Washington Post - NATO Urged To Arrest War Suspects

By Edith M. Lederer
Associated Press Writer

Monday, Nov. 8, 1999; 9:33 p.m. EST

UNITED NATIONS –– The outgoing president of the Yugoslav war crimes tribunal urged NATO and the U.N. Security Council on Monday to step up efforts to arrest top war crimes suspects and get tough with the Serb, Croat and Bosnian governments that "thumb their nose" at the court.

After six years on the court – the last two as its president – Judge Gabrielle Kirk McDonald of the United States displayed frustration that the court's caseload is dominated by low-level figures.

That's because the NATO-led force in Bosnia hasn't arrested key leaders indicted for atrocities, including wartime Bosnian Serb leader Radovan Karadzic and his top general Ratko Mladic.

And Yugoslavia refuses to recognize the tribunal's jurisdiction and arrest President Slobodan Milosevic, she said.

"Are they somehow to be given preferential treatment?" she asked.

In its sixth annual report released two weeks ago, the tribunal said that 35 individuals named in public indictments remain at large, mostly in the Balkans. The court counts on NATO forces and national governments to carry out arrests.

McDonald noted that the NATO-led forces in Bosnia has arrested six low-level figures indicted for war crimes.

But four years after his indictment, Karadzic remains free, reportedly in the city of Pale, in Bosnia's Serb-controlled entity, she said.

NATO troops need "to arrest them, very simple," she told a news conference after briefing the U.N. General Assembly for the last time before she steps down on Nov. 16.

McDonald also voiced frustration at the Security Council for ignoring her repeated appeals to take action against the Serb, Croat and Bosnian governments for their "obstructionism" toward the court and failure to hand over those indicted for war crimes.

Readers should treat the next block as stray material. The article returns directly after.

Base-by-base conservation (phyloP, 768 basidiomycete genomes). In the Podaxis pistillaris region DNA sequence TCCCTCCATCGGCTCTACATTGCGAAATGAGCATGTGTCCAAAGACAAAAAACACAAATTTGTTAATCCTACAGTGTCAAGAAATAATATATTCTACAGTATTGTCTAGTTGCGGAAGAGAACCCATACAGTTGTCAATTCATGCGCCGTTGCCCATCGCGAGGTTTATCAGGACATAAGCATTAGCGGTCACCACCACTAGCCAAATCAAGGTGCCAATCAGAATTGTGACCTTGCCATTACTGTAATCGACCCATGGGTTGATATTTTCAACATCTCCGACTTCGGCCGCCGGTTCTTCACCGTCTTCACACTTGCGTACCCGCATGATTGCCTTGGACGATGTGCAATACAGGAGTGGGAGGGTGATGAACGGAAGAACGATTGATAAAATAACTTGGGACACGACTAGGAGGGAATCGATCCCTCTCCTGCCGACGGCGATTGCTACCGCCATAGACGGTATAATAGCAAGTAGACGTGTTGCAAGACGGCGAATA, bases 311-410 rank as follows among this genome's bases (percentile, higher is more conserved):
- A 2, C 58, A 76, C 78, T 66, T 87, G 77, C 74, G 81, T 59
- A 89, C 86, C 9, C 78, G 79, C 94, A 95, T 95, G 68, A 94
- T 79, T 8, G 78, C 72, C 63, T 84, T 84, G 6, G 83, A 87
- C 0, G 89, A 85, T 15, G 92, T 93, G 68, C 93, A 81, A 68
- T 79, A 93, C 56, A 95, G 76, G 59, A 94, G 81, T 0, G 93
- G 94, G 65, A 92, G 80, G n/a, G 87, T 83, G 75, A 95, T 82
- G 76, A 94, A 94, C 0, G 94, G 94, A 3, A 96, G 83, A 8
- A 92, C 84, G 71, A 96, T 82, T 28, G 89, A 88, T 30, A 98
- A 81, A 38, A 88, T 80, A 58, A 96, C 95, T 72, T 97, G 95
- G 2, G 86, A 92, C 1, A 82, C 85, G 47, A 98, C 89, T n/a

"If states are allowed to basically thumb their nose at the tribunals ... then it can have a snowballing effect," she said, warning that other countries may be led to believe they can delay or escape justice.

She singled out the council's failure to respond to two personal appeals she made – to act against Belgrade for its refusal to extradite three former Yugoslav army officers suspected of ordering the massacre of 261 Croats taken from a hospital in Vukovar in eastern Croatia in 1991.

The council can take a whole range of actions, including sanctions, she said.

McDonald, who has been on the court since it was established by the Security Council in 1993, said the council has a responsibility to support the tribunal because it has no way to enforce compliance.

McDonald is a former U.S. federal judge and professor at Texas Southern University's Thurgood Marshall School of Law. She is planning to live in New York City, where she grew up. She has not disclosed her future plans.

Her successor hasn't been chosen yet.


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